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Case Name National Association for the Advancement of Colored People v. U.S. Department of Homeland Security IM-MD-0008
Docket / Court 1:18-cv-00239-MJG ( D. Md. )
State/Territory Maryland
Case Type(s) Immigration and/or the Border
Attorney Organization NAACP Legal Defense Fund
Case Summary
On Jan. 24, 2018, the NAACP filed this lawsuit against the U.S. Department of Homeland Security (DHS) in the U.S. District Court for the District of Maryland. Represented by its own counsel, the NAACP challenged DHS's Nov. 2017 revocation of Temporary Protected Status (TPS) for Haitians living in ... read more >
On Jan. 24, 2018, the NAACP filed this lawsuit against the U.S. Department of Homeland Security (DHS) in the U.S. District Court for the District of Maryland. Represented by its own counsel, the NAACP challenged DHS's Nov. 2017 revocation of Temporary Protected Status (TPS) for Haitians living in the United States. The plaintiff alleged that DHS violated the Due Process and Equal Protection Clauses of the Fifth Amendment by relying on stereotypes based on race and national origin to deprive Haitians of their rights. The plaintiff sought mandamus (for DHS to carry out the Immigration and Nationality Act's procedures for reviewing TPS) and a declaratory judgment. The case was assigned to Judge Marvin J. Garbis.

Under the Immigration and Nationality Act (INA), the Secretary of DHS may find that a country's conditions temporarily prevent its nationals from safely returning, or that the country is unable to adequately handle the return of nationals. In such a situation, the Secretary may grant TPS to these nationals for 6 to 18 months, with a possible extension following a review of country conditions. TPS allows recipients to remain and work legally in the United States.

DHS had initiated TPS for Haitians following the Jan. 2010 earthquake in Haiti. After each 18-month period since then, DHS had reviewed the program, determined that Haitian nationals could not yet return safely (due to severe safety, health, housing, and infrastructure problems, exacerbated by subsequent hurricanes), and extended the program.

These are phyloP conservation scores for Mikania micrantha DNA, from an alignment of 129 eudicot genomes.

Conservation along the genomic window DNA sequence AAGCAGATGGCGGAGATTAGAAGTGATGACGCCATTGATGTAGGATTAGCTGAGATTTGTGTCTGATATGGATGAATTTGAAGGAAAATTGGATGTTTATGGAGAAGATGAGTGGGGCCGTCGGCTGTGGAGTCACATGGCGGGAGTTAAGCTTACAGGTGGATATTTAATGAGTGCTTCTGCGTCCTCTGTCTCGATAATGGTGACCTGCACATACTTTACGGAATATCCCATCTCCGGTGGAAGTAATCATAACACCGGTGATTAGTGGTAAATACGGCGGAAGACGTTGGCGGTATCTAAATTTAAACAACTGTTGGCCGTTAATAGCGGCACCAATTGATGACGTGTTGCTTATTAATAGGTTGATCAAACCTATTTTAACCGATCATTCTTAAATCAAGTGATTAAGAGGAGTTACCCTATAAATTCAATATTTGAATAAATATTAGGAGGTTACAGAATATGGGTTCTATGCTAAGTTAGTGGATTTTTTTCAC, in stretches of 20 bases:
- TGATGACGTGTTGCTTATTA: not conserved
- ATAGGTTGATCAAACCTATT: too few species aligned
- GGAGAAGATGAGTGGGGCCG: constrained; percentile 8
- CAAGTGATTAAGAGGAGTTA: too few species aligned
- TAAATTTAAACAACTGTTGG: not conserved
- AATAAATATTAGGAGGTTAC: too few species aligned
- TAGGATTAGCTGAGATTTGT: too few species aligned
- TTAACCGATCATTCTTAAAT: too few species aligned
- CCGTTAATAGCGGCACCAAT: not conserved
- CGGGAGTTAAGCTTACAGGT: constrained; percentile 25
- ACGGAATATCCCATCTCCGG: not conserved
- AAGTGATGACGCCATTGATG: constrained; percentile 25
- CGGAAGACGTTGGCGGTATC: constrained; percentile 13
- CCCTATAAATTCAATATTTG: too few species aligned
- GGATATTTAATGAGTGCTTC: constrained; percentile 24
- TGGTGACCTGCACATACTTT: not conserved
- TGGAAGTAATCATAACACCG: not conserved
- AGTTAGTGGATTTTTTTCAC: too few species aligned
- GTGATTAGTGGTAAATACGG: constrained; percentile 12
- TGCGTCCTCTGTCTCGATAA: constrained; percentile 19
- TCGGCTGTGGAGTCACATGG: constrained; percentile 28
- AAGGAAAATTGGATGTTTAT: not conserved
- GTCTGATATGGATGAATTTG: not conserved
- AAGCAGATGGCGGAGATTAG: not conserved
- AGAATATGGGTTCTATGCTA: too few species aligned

This policy, however, ended with DHS' termination of TPS for Haitians in Nov. 2017. The NAACP argued that DHS' decision to end the program was not based on a change in conditions in Haiti, but rather on racially discriminatory stereotypes of Haitians. These stereotypes allegedly appeared in President Trump's remarks that the plaintiffs claimed disparaged Haitians, and DHS' alleged search for evidence of Haitians' criminality and welfare dependence.

On Apr. 17, the NAACP filed an amended complaint, adding two other organizational plaintiffs that advocate for Haitians living in the U.S.

On May 7, the defendants filed a motion to dismiss for failure to state a claim and lack of jurisdiction. The defendants argued that Congress had statutorily precluded judicial review of challenges to the Secretary's discretionary decisions regarding TPS designations. As to the plaintiffs' equal protection claims, the defendants argued that the rational basis standard of review applied and that the plaintiffs had failed to demonstrate that the Secretary's decision was not rationally related to a legitimate government interest.

The case was reassigned to Judge Deborah K. Chasanow on July 24, 2018.

On March 12, 2019, Judge Chasanow filed an opinion and order granting in part and denying in part the defendants' motion to dismiss. First, Judge Chasanow found that the court did have jurisdiction to hear the plaintiffs' constitutional claims. Next, she held that the plaintiffs had alleged a plausible claim for relief. Instead of rational basis review, Judge Chasanow found that the proper question was whether the government's decision to terminate TPS was motivated by impermissible race or national origin discrimination; if so, the action would be presumptively invalid and only upheld if it were narrowly tailored to achieve a compelling government purpose. Consequently, Judge Chasanow held that it was appropriate to view any circumstantial evidence to find proof of discriminatory motive, and that the plaintiffs had provided such evidence, which was to be viewed in their favor at this stage. Judge Chasanow then dismissed the plaintiffs' claims for mandamus and declaratory relief, as their constitutional claim would provide them with full relief. 364 F.Supp.3d 568.

On April 8, 2019, the defendants filed a motion to stay or, in the alternative, to confine discovery to the administrative record. The defendants requested that the court stay this case pending final appellate review of the preliminary injunction issued in a parallel case, Ramos v. Nielsen (located here in this Clearinghouse).